"At the end of the day, you have to decide in entertainment what's more important to you sometimes: [your career or] morals and not having monsters walking around continuously doing things," said Corinne Fisher, a comic and host of the anti-slut-shaming podcast Guys We Fucked. "It's this weird responsibility: No one wants to get raped, but once you do, do you speak out?"

And when you speak out, will you be heard? Concerns about being listened to are what have kept many of the conversations about misogyny in comedy behind closed doors, Fisher added. But cloistered dialogue isn't likely to force institutions to take action or to result in cultural change.

"I think it's nice for women who need that to have a support group, but I wonder why we aren't having these conversations publicly," Fisher said. "We know we shouldn't be molested, but talking about it amongst ourselves isn't doing shit but making us feel better."

"I think it comes down to communication and being brave — people being brave who would be silenced otherwise."

It comes down to everyone in the scene being more vocal — and giving fewer fucks about the consequences. That's easier said than done, sure. According to Fry Pasic, though, in many of the common situations that reinforce rape culture — like when a comic is cast with a performer who made one of their friends uneasy — it's as simple as raising the issue in casual conversation.

"What people can be doing in these specific situations is making space in which people can say something," Fry Pasic said. "Creating an environment through action, personal dialogue — not trying to change the world, but making people feel safe, and making people feel like they can come forward and say, 'This person made me feel unsafe' no matter what they do or how they can help you professionally.

"I think it comes down to communication and being brave," she added. "People being brave who would be silenced otherwise."

There's no dearth of bravery involved when survivors and bystanders talk about their experiences in private Facebook groups — even if, as Fisher and others have argued, it doesn't do much to push the public dialogue forward. But within the smaller circles where female comedians, in particular, have been speaking out, there's been an upswell of support for those who challenge sexism in the community, which is certainly a departure from the norm.

"On a woman's level, there are these shows of support and understanding that have not been activated previously because [we've been in] survival mode," Fry Pasic said. "When you're a minority in a group of men, the natural instinct is to survive."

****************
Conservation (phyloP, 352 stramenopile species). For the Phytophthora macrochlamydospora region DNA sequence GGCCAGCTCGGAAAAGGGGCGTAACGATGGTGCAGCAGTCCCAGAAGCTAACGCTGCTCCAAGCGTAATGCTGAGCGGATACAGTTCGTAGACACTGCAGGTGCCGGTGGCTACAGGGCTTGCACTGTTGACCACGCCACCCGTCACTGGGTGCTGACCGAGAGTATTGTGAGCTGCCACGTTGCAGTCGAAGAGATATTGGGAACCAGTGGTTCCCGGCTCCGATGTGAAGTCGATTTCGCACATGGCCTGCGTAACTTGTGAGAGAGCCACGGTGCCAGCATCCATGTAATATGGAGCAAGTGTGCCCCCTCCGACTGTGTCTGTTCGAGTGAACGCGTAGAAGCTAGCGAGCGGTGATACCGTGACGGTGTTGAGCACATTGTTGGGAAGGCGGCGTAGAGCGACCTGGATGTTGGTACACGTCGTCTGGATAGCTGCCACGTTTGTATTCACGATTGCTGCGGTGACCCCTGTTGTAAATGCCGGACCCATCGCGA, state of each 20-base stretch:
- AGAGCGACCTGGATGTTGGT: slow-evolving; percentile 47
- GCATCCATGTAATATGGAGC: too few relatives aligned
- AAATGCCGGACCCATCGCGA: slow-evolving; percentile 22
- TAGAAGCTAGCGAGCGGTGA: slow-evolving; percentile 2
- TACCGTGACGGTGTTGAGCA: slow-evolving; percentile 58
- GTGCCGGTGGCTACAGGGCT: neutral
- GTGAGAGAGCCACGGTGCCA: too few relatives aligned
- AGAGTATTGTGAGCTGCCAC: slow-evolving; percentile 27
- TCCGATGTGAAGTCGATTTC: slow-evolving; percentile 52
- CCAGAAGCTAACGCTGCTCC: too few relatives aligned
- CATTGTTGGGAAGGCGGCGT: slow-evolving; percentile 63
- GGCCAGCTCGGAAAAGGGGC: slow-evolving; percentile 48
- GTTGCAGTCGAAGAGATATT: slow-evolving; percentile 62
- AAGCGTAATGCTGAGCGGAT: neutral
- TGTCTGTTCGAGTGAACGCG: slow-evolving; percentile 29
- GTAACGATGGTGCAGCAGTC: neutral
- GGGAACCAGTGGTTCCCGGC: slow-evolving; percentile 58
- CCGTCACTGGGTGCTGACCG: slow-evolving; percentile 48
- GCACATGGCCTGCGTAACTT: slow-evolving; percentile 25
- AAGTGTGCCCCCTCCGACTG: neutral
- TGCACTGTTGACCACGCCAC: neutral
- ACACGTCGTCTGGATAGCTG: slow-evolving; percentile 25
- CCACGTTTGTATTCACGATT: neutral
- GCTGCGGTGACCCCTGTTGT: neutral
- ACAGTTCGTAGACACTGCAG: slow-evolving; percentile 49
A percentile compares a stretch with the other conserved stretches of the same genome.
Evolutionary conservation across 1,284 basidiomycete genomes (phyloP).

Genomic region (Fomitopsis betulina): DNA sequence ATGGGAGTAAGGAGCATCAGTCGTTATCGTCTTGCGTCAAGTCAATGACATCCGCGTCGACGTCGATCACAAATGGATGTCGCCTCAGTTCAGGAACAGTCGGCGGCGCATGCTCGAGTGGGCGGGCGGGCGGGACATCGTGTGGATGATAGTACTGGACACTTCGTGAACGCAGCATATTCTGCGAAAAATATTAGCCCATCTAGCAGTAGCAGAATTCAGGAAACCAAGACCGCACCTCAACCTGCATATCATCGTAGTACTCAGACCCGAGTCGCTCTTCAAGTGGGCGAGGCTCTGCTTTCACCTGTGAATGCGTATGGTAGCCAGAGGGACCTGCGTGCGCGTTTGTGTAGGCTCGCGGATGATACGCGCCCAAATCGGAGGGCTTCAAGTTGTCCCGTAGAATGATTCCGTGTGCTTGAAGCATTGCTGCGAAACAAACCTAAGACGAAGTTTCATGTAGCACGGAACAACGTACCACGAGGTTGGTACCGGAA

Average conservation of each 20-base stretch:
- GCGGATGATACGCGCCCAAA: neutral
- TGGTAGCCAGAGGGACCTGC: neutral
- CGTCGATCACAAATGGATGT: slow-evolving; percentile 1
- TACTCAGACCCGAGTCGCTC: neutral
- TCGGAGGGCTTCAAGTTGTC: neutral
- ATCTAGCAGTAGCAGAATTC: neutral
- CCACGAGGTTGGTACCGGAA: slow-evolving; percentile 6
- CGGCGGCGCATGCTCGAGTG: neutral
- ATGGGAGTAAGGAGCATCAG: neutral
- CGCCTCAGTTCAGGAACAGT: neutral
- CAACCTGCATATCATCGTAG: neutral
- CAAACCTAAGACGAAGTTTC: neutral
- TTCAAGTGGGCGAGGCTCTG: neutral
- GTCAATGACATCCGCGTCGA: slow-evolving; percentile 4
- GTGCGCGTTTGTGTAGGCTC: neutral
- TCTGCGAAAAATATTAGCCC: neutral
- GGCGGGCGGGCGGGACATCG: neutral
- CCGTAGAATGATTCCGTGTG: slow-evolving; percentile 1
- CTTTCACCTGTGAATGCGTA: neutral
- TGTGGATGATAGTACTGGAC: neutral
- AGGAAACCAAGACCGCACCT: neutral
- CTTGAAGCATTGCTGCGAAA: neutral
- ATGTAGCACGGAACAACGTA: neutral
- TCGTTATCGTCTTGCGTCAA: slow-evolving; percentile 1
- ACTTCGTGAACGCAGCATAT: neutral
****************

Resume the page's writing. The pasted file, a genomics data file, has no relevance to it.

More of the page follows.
But, she added, neither institutional action nor women speaking up are sufficient to address the problem. Men in comedy have to start listening as well. "On a community level, right now what's happening is men are asking how they can help and learning that a lot of what they can do is listen," Fry Pasic said. "There's not been active listening, because they haven't had to ever listen."

There are, of course, men in comedy and at UCB who not only recognize the dual problems of sexism and abuse in the community, but want to overcome their own ignorance about their female peers' experiences. Listening might not feel like the most proactive way to be an ally, says Tim Platt, a comic who trained at UCB and performs with Fry Pasic. 

"I feel like this is a time for men to listen," Platt said. "I can only talk about my personal perspective, where I am listening to friends, online and in person, investigating where my personal action or inaction have contributed to negative or harmful environments, and trying to keep my eyes and ears open in the spaces I perform and ask others to perform."

Fisher also agrees that men need to "shut the fuck up and listen for once," but believes the problem is "much larger than we can solve with discussions at UCB." Instead, the issues at hand might be better addressed by focusing on why female comics rely so heavily on private online groups to talk about what they hear, see and experience in comedy — turnong to Facebook instead of the institutions meant to protect them, from comedy theaters to law enforcement. 

"I think the main problem here and why people have gone to announcing allegations on social media is because the police and anyone who could actually do something and help people don't do anything," Fisher said. "Facebook doesn't feel like the right way to handle it. But ... you can't just have a rapist walking around."